137. Telegram From the Embassy in France to the Department of State1
727. Subject: Libyan arms and French policies. Ref: State 004277.2
Summary: Libyan arms sale was probably personal decision by Pompidou, and fits policy he has espoused of strengthening French presence in Mediterranean. Early contract signing motivated probably by three factors—1. Desire to establish forward position with LARG, 2. Hope that the political repercussions of such a contract would die [Page 493] down before Pompidou visit to US, and 3. Expectation that prompt execution of the contract would create an image of more decisive, coherent and coordinated French foreign policy in wake of gunboat affair.3 Only the first of these objectives appears to have been realized. GOF is likely to be reasonably well satisfied with results on Arab-Mediterranean scene but domestic fall-out and possible adverse reaction on Pompidou’s U.S. trip appears more severe than French had anticipated. GOF appreciates USG public posture to date and Pompidou is likely be especially grateful for further evidences of U.S. support in face of criticism deal has provoked in both France and United States. But, from Paris viewpoint it seems unnecessary for USG to go beyond posture already established. Certainly no country has been more sensitive to French initiatives with Libyans than has USG. It is hard to see what more we could obtain by further U.S. support of their position. At the very last nothing further should be done unless we receive a significant quid pro quo. End summary.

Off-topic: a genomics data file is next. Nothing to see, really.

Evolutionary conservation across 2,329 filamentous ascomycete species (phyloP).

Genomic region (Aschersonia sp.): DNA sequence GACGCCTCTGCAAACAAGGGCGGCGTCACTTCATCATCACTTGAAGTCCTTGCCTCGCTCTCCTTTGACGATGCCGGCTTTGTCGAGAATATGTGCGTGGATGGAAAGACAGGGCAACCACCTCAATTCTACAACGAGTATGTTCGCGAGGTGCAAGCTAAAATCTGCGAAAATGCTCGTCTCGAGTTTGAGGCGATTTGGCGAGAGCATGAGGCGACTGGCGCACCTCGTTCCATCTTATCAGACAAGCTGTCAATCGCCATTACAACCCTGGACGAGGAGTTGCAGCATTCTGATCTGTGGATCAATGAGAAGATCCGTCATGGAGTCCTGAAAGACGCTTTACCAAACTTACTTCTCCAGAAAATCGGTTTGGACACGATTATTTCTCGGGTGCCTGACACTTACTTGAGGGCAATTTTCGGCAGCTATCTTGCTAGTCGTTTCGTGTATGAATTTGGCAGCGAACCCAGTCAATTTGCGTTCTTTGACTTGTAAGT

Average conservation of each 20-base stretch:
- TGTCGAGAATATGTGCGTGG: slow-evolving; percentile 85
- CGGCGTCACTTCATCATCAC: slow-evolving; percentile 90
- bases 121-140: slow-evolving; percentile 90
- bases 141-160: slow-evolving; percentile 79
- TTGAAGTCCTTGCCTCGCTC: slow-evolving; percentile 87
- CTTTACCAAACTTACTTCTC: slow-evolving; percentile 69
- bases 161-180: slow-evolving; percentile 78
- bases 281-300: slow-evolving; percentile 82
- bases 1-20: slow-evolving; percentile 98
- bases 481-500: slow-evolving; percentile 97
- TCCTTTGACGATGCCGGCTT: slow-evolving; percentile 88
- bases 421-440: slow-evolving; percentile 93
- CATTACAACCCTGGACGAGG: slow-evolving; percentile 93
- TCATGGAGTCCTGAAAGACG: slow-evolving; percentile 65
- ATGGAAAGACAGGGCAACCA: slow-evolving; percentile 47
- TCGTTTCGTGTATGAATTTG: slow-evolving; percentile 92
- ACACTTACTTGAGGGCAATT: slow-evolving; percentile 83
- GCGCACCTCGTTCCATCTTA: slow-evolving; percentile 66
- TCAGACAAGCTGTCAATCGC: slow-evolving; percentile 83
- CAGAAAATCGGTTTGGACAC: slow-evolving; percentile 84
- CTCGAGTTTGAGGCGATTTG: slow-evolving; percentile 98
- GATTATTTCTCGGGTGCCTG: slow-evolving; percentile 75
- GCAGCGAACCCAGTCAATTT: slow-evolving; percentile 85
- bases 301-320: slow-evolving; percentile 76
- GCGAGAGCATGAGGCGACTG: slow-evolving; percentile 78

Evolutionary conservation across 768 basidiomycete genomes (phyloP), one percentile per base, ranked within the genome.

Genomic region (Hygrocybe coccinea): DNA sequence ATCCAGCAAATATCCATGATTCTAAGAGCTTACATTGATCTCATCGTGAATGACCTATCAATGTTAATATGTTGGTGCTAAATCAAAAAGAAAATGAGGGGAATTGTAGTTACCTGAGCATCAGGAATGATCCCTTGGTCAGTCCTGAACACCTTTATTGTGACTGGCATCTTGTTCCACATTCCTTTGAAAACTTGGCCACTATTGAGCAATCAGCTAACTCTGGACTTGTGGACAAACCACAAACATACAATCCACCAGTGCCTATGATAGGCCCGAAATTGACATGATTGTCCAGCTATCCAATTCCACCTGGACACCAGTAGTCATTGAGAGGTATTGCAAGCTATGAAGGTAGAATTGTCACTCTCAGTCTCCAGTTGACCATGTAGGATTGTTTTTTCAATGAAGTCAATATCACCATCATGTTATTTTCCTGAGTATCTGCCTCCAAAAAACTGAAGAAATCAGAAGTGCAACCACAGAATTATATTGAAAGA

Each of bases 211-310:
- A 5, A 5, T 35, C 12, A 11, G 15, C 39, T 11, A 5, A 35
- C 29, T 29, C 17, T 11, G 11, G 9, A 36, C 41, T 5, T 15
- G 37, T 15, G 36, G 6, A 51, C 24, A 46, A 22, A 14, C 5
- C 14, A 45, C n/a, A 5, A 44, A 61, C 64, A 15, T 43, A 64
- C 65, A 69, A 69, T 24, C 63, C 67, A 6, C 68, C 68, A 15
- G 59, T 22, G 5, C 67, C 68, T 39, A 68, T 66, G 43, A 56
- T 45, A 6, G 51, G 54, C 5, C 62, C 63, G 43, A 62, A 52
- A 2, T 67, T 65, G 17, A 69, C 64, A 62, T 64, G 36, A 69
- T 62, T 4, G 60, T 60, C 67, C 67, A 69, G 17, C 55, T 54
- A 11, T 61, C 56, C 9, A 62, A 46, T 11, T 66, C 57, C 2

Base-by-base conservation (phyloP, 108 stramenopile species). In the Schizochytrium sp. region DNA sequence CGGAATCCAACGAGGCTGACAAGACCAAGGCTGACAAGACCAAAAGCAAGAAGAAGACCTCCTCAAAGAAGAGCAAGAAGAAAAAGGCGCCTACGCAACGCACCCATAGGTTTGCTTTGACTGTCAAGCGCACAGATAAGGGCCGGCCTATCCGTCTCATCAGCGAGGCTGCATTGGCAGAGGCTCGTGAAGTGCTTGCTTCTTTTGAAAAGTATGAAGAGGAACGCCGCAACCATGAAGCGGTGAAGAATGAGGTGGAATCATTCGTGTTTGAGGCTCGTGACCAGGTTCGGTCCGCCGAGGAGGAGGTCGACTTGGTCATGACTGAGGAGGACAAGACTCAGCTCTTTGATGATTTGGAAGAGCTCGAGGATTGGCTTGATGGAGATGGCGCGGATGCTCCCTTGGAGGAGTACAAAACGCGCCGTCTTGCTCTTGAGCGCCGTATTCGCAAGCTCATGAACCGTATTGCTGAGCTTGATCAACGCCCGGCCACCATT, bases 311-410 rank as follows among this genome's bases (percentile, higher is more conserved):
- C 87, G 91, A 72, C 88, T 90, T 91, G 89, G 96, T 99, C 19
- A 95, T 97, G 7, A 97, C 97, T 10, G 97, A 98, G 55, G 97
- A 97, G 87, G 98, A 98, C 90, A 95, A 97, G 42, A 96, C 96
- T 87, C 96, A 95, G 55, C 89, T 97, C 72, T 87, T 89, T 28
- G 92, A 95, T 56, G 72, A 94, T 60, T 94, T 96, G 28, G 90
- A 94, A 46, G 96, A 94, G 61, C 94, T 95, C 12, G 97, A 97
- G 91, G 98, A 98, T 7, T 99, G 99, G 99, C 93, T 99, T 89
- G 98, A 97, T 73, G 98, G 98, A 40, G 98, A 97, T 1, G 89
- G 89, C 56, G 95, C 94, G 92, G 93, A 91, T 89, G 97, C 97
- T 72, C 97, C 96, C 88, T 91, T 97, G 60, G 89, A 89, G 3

[Omitted here is the body of the telegram.]
- Source: National Archives, Nixon Presidential Materials, NSC Files, Box 676, Country Files—Europe, France, Vol. IV. Secret; Exdis.↩
- Telegram 4277 to Paris was not found.↩
- On January 6, 1969, de Gaulle embargoed the delivery of military equipment to Israel. Among the weapons systems affected were five gunboats being prepared for Israel by French dockyards at Cherbourg. Work continued on the ships during the embargo. On the evening of December 24–25, the five ships, now completed, sailed from Cherbourg for Israel. Their departure was discovered by French authorities on December 26. An investigation established that the ships had been purchased by Israel through a Danish intermediary. Two senior French officials were suspended and the senior Israeli military attaché was expelled following the affair.↩